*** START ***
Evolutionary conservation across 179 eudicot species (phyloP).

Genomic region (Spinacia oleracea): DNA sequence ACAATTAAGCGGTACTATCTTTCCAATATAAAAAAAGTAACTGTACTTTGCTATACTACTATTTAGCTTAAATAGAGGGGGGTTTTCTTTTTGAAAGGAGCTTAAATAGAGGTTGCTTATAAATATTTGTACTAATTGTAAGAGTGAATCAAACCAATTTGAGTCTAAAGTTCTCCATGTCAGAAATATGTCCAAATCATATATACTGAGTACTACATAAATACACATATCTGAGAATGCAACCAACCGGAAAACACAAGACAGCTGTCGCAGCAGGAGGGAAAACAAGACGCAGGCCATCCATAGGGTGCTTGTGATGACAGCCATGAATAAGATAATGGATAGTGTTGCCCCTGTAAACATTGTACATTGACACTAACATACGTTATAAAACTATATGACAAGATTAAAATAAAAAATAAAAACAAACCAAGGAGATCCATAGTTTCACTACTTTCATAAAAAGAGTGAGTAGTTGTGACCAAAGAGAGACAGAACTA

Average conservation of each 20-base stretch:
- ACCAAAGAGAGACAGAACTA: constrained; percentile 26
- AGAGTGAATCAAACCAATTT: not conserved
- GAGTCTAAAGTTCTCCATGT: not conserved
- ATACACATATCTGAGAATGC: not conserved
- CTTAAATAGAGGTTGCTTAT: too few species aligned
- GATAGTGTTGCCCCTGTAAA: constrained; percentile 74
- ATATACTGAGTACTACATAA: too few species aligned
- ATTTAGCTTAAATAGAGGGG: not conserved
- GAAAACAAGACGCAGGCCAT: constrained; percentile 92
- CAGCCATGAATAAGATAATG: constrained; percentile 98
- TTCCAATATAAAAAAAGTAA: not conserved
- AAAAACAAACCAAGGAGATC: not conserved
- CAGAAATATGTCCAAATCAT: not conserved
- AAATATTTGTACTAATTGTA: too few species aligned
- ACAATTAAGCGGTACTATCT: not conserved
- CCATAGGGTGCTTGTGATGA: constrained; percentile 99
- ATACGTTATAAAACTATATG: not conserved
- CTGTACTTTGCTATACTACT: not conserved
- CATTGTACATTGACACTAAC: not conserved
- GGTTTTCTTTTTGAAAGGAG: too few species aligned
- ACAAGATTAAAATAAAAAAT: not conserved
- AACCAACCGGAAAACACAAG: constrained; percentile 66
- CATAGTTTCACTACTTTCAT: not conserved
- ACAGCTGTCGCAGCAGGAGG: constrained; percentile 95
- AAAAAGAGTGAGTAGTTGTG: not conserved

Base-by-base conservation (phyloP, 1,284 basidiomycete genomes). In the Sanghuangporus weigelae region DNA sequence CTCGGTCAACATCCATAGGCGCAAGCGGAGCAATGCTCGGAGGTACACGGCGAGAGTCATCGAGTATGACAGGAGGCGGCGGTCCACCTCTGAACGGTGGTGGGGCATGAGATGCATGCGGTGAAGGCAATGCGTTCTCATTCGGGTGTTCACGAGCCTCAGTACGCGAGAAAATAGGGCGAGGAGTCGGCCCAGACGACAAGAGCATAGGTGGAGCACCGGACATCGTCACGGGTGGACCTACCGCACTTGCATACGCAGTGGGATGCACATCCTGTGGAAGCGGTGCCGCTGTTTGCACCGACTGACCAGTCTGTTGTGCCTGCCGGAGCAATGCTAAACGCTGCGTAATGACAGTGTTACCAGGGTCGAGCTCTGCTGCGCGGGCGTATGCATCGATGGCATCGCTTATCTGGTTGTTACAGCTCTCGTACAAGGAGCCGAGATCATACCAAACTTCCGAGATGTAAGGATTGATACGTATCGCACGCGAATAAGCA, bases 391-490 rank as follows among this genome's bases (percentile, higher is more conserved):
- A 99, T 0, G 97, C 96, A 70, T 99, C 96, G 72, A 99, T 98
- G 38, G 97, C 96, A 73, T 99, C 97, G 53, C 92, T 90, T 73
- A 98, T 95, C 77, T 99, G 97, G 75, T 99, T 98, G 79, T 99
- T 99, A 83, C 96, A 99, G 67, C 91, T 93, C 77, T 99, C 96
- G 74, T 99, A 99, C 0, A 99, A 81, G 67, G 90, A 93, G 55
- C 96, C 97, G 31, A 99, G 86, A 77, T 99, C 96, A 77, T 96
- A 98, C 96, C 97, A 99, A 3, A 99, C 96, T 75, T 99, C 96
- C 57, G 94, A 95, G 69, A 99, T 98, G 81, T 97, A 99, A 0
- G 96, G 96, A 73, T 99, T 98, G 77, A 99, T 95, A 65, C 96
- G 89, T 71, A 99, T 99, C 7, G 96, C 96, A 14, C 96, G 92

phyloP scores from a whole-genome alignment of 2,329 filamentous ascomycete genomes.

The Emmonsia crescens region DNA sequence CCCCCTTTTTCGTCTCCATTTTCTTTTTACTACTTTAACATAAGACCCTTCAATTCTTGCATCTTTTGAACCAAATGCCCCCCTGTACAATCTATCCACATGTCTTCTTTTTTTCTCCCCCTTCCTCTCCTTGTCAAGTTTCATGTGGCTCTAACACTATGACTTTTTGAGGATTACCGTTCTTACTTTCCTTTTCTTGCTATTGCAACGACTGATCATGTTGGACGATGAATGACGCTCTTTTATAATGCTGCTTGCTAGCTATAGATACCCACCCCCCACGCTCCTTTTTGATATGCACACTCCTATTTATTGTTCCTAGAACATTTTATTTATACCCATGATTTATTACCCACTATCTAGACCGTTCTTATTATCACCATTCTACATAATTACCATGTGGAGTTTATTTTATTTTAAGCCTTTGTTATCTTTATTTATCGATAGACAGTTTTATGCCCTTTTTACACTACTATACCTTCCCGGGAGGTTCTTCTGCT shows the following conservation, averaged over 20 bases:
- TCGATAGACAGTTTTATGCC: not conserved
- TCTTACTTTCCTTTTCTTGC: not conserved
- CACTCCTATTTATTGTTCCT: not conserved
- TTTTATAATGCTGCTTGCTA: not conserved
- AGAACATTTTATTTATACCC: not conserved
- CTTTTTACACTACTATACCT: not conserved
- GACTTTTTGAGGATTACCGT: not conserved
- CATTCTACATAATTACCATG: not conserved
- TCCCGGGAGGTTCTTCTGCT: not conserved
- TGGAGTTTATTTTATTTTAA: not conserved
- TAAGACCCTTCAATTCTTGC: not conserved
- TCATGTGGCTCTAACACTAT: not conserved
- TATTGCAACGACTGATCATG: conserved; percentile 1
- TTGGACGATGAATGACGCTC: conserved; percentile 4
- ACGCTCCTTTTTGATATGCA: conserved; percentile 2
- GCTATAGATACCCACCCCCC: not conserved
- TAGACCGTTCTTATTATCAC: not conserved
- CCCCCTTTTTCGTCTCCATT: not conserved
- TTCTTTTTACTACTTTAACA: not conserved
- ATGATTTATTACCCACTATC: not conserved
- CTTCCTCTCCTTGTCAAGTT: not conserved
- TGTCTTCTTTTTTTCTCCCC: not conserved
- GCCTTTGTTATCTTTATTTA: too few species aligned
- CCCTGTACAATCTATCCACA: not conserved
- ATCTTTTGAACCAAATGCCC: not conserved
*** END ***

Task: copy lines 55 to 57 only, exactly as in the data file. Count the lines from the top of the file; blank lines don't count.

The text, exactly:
- TTGGACGATGAATGACGCTC: conserved; percentile 4
- ACGCTCCTTTTTGATATGCA: conserved; percentile 2
- GCTATAGATACCCACCCCCC: not conserved